Fire is an essential restoration tool. It gets rid of brush and weeds while encouraging the growth of native wildflowers.
In a prairie restoration, planting the seeds is just the first step toward re-creating a prairie. These areas need a lot of attention to maintain their unique structure and distinctive plant and animal communities. The land managers who take care of these natural areas are commonly called “stewards”. Stewards do all the things necessary to improve and maintain prairies and savannas.
One of the most important tools for managing a prairie or savanna is fire. Stewards use fire to remove brush that can shade-out prairie plants while encouraging the native plants including wild bergamot, black-eyed susans, butterfly milkweed, prairie coneflowers and wild lupine. Fire can also be used to discourage certain weeds by burning prairie when the prairie plants have died back for the winter. Stewards go through federal fire training courses and follow prescribed burn plans that outline the appropriate weather conditions to ensure fires are conducted safely.
Prairie and savanna seeds often sprout and grow along side a wide array of weeds. These weeds compete with native plants for root space and access to the sun. Stewards work very hard to suppress weeds and give native plants the best chance to establish and grow. Stewards are able to suppress weeds by using a number of different techniques such as herbiciding, chainsawing, brushcutting and weeding.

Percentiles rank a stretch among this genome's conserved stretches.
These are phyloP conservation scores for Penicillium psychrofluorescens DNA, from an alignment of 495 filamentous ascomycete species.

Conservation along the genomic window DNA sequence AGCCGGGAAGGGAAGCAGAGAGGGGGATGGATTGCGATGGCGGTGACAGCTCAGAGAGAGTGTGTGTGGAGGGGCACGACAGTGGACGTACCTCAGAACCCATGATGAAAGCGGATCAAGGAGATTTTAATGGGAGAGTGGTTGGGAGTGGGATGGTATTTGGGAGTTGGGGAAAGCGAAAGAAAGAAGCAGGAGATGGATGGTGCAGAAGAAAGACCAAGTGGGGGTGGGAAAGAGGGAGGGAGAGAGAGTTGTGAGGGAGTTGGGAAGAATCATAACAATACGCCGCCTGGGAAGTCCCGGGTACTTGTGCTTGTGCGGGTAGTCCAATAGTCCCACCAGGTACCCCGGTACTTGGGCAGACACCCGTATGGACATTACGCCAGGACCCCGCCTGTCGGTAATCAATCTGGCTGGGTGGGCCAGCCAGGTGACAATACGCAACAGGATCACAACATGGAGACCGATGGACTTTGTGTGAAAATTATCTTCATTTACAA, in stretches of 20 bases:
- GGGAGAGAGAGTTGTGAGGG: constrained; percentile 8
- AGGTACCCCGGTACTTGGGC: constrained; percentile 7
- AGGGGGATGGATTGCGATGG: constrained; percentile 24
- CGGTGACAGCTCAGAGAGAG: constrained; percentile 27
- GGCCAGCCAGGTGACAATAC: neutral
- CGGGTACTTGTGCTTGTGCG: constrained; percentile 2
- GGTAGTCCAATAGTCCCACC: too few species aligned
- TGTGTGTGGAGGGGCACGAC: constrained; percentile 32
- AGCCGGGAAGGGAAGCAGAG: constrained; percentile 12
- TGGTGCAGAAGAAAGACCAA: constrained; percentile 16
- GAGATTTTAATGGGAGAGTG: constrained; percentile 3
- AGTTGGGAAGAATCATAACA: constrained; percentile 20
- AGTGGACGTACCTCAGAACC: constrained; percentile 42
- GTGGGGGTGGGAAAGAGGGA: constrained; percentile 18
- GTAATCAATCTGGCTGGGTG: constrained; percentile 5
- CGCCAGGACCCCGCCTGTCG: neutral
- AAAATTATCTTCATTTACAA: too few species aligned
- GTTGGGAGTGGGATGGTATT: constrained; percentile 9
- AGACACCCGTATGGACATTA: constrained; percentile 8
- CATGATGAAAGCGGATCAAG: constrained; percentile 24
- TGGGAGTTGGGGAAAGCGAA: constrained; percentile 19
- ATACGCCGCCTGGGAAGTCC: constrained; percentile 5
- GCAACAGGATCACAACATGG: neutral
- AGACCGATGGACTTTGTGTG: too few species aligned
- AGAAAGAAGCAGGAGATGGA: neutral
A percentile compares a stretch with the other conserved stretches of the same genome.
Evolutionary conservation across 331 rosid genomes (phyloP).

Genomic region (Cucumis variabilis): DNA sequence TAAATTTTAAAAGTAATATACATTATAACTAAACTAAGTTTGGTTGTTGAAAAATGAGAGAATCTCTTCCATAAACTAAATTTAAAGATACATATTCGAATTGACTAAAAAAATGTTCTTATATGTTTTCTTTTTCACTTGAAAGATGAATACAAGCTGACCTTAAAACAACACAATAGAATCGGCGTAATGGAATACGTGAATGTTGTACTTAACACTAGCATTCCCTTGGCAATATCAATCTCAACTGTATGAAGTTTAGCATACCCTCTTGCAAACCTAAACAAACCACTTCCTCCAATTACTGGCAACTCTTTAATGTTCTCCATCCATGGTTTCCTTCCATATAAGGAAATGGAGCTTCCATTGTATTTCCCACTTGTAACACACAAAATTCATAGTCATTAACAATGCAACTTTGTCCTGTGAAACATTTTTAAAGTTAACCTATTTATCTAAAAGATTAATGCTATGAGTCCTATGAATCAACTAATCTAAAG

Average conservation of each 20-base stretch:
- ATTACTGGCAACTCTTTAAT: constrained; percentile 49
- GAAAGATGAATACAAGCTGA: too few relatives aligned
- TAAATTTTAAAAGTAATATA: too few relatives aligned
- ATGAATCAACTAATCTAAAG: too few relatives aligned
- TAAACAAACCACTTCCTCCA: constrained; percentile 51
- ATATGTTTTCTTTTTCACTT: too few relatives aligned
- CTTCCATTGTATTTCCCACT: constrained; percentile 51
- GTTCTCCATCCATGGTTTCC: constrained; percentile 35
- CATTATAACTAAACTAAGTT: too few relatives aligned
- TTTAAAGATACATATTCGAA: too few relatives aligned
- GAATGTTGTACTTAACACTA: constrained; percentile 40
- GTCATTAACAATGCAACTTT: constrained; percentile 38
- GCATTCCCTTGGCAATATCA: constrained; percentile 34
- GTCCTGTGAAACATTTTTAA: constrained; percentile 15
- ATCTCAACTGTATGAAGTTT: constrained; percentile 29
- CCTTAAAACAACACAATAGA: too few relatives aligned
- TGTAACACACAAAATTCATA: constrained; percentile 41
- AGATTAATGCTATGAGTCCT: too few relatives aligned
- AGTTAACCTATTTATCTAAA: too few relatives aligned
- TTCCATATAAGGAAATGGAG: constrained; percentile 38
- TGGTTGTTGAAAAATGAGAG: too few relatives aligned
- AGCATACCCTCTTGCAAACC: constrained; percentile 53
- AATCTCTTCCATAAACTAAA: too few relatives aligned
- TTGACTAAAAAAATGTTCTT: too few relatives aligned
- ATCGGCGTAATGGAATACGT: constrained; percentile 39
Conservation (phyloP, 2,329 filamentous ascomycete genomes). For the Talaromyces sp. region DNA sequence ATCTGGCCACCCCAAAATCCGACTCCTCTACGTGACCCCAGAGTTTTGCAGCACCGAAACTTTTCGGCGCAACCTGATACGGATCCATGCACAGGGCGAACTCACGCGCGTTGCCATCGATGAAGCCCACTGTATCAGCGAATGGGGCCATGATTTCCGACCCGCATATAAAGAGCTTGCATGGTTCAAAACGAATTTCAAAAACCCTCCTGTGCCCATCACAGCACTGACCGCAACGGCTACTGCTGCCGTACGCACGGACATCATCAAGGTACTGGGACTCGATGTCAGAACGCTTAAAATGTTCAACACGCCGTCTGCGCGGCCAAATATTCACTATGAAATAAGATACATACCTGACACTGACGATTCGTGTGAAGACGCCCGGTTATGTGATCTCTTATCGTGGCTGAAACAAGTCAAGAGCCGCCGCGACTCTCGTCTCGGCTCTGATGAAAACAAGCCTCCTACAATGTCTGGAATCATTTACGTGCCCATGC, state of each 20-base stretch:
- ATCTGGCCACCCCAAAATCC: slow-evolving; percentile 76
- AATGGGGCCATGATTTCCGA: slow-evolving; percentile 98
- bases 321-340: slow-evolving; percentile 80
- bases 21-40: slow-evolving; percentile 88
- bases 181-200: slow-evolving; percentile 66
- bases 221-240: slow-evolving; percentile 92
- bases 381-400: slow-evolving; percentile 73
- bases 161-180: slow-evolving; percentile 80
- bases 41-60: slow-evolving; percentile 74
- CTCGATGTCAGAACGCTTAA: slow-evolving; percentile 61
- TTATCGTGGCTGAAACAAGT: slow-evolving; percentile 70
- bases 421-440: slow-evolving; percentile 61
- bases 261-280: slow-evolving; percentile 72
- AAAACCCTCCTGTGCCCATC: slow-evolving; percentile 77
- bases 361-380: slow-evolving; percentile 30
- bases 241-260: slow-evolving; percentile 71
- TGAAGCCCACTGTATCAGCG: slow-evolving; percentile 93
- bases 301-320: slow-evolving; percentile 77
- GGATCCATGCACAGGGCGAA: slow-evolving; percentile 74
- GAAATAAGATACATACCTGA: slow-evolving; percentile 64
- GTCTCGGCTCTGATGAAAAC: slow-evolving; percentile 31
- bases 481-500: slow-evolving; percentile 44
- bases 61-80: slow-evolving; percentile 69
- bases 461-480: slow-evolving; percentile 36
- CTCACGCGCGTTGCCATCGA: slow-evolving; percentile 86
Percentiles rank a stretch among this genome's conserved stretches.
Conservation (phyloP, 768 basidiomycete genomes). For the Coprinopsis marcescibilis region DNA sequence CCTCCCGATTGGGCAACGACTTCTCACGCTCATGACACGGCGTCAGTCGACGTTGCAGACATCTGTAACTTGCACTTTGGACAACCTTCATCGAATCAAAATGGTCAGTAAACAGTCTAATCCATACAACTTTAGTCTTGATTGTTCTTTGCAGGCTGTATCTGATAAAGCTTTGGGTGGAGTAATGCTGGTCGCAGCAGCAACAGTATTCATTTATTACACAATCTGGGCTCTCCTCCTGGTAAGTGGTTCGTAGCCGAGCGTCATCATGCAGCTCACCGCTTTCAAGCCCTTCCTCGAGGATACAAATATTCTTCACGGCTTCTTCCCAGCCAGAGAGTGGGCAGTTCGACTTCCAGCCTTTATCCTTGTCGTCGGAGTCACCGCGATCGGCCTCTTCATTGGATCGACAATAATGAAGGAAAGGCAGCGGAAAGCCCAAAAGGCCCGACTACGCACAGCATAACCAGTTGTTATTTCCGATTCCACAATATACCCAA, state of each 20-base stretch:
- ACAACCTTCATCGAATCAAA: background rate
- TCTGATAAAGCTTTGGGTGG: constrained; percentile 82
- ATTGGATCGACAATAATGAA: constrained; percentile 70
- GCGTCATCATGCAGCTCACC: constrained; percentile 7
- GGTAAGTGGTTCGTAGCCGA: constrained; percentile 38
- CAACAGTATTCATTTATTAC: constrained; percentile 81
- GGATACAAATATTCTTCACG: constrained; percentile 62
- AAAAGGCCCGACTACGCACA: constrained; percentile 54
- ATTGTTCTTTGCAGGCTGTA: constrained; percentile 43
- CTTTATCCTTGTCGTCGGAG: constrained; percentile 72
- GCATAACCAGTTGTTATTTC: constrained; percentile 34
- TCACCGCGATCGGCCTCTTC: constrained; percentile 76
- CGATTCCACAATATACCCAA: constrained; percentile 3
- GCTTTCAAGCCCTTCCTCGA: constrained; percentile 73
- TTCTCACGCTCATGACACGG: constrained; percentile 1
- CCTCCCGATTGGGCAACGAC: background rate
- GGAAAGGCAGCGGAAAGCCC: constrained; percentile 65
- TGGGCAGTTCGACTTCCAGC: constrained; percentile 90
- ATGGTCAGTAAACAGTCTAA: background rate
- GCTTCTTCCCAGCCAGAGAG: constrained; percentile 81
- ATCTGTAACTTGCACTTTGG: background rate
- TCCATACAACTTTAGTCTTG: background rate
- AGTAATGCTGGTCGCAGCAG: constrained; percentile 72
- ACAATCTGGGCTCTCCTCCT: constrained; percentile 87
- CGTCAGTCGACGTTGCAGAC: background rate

Overseeing prairies and savannas involves managing the property itself. A steward builds and/or removes fencing, ensures drainage is functioning, and works with neighbors to resolve any mutual problems.
Prairies need to be tended in other ways too, and need to be re-planted. Stewards decide when a planting is successful and when it has failed. They reassess the original plans, and then design a new planting. It is the steward’s responsibility to ensure all the plant species in a planting grow.
Above all, it is the steward's job to ensure that we are meeting our species diversity goals. We remove trees from our black oak savannas to allow more light to reach the layer of forbs and grasses - attracting red-headed woodpeckers. We plant plugs of certain rare plants, such as violets, which are essential for the survival of the regal fritillary butterfly. Occasionally, one of our restorations needs to be replanted. It is the responsibility of a steward to decide if a planting has been successful - or if it needs to be over-seeded. Ultimately, the steward must ensure all of the desired species are represented in the prairie and savanna.
What is a Weed?
Many plants are referred to as weeds, but what actually is a weed? A weed is any undesirable species. What one person thinks of as a weed, another may think is the most beautiful flower in the world.
Within natural areas where restoration is taking place more specific terms are used to describe plant species. Native plants are defined as those naturally found in a certain geographical area and habitat. All of our desired plants are native. Non-native plants and exotic plants are those which are not naturally from the area. Invasive species are those which displace native plants and decrease over-all biodiversity. An interesting fact is that there are some native plants that are also invasive.